To all those who have signed up to be a match for Tiffany - thank you.  That means the world to us.



Wednesday, May 21, 2014

Admittedly, Never a Dull Moment

Drama is life with the dull bits cut out.
~Alfred Hitchcock

 A faze, a fog, a blurry memory.  All this describes what the last few days have been like.  A part of me isn't even sure what made it so.  Though, I can say, it has been quite the whir.

Tiffany's white count dropped to almost nothing on Monday, which was somewhat expected after the chemo infusion.  The chemo is essentially targeting the fast growing cells in her body - part of the reason why chemo patients hair falls out - but also the mucus membrane that protects your throat.  It also then targets white blood cells and takes your immunity down substantially.  Well, with the white count down and when your throat is very painful and you can't eat or drink, and you can't take medication, you become very susceptible to infection and fevers.  If Tiffany gets a fever, off to the hospital she goes, as she has no self-fighting immune system to ward it off. 

Yesterday, Tiffany had called her doctor and nurses and they told her to get another prescription that they hoped would take the edge off and allow her to eat.  I think it only induced her into some sort of subconscious state.  She would be awake talking to you for a minute and mid sentence, she would doze off.  A few seconds later she would reawaken and remember that she was talking to you, but wouldn't remember what about.  She would try to take some sips of some broth or yogurt, and halfway to her mouth she would fall asleep.  The poor girl even sometimes had a mouthful of food when she fell asleep.  I had to wake her up on many occasion just to be sure she finished the mouthful.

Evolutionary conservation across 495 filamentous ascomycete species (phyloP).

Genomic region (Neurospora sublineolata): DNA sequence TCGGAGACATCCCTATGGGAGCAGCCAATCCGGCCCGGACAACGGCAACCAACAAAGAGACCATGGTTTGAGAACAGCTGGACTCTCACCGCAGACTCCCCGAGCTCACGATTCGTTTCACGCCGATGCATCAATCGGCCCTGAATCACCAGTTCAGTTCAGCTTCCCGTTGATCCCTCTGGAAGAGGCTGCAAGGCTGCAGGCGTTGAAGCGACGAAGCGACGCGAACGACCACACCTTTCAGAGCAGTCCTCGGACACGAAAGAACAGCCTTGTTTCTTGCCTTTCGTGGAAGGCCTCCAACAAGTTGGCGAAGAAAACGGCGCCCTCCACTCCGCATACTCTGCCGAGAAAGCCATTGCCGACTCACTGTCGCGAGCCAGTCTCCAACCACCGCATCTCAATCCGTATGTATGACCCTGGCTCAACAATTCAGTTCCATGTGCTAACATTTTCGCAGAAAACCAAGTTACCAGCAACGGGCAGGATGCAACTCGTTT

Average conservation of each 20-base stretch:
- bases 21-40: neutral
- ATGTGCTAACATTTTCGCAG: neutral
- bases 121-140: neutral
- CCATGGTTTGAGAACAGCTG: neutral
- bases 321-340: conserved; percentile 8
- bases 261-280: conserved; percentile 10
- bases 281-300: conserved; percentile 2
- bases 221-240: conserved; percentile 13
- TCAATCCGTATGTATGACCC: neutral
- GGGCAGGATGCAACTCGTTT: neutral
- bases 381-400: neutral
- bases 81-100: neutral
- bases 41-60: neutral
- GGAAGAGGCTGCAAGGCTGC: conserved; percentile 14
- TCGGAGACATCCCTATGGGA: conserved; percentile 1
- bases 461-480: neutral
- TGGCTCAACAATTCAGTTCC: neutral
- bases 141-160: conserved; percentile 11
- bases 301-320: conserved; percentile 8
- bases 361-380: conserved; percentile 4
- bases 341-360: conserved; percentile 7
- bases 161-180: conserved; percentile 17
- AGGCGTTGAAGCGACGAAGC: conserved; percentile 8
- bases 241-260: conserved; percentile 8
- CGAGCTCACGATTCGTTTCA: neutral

Well, last night she woke up at about 2 am crying with pain.  She fought through the pain to get some medication down and after what seemed like forever, it took effect, calmed her down, and put her to sleep.  In that same time we took her temperature and it was just over 100 degrees and caused us to be on the ready to head down to Huntsman.  Her temperature reduced slightly as she was falling asleep and we opted to wait till the morning.  She actually had an early appointment already scheduled down at Huntsman and had a good friend scheduled to pick her up at 7 am for the hours drive down.

Well, as I almost expected, after getting her labs and getting checked out, her fever was up above 100 degrees and they made the quick decision to admit her into the hospital.  They want to watch her and make sure they can control the low grade fever, pain, and food intake before they let her go.  What I was surprised with, however, was that they are suggesting she will be here for possibly a week.  Basically, they want her to be in the hospital until her white count rebounds back to a 'normal', whenever that is. 

Never a dull moment in our household! 

A big thanks to Tiffany's sisters and family for the help with kids and helping to keep Tiff company.  They quickly dropped their own plans to assist.  As have many others.   We feel loved, and in this time of craziness, nothing feels better than to know others have your back.

Though - to be honest - I hope we don't need it for too long.